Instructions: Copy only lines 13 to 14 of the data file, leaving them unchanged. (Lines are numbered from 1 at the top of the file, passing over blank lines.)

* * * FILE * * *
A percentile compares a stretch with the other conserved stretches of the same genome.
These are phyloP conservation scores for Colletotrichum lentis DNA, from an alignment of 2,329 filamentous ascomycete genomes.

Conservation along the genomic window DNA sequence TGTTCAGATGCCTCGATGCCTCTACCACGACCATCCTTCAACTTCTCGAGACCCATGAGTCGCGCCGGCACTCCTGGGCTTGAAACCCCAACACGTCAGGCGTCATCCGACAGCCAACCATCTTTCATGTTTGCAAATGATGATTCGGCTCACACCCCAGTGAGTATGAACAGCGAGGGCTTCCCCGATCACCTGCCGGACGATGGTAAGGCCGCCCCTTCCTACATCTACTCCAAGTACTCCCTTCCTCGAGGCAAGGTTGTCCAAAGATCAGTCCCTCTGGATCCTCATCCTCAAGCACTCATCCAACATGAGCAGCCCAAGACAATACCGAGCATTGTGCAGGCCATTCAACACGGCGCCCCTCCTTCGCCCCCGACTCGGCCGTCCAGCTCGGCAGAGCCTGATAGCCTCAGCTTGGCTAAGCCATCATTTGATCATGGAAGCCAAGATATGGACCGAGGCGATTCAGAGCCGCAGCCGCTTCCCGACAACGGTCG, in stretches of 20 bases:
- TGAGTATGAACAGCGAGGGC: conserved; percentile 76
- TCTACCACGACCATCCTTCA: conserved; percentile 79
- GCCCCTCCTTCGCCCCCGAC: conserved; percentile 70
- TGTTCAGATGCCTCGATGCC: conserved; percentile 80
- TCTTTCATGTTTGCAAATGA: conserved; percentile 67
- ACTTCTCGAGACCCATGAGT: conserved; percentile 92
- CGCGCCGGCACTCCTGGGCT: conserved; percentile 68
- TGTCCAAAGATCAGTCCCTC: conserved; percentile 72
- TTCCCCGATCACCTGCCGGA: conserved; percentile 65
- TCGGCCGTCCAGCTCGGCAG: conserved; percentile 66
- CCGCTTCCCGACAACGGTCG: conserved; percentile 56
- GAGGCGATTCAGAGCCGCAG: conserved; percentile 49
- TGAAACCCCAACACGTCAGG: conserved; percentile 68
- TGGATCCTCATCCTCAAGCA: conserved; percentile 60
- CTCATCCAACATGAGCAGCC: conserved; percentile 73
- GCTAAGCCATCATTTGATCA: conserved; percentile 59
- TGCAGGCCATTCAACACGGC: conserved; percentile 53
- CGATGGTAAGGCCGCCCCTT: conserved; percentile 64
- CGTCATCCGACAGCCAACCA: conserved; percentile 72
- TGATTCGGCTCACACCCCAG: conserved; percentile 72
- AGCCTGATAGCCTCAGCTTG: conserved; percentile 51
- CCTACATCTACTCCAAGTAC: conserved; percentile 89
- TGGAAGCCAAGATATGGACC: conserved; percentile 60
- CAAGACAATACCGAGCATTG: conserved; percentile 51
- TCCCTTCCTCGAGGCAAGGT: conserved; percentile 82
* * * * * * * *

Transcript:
- TCGGCCGTCCAGCTCGGCAG: conserved; percentile 66
- CCGCTTCCCGACAACGGTCG: conserved; percentile 56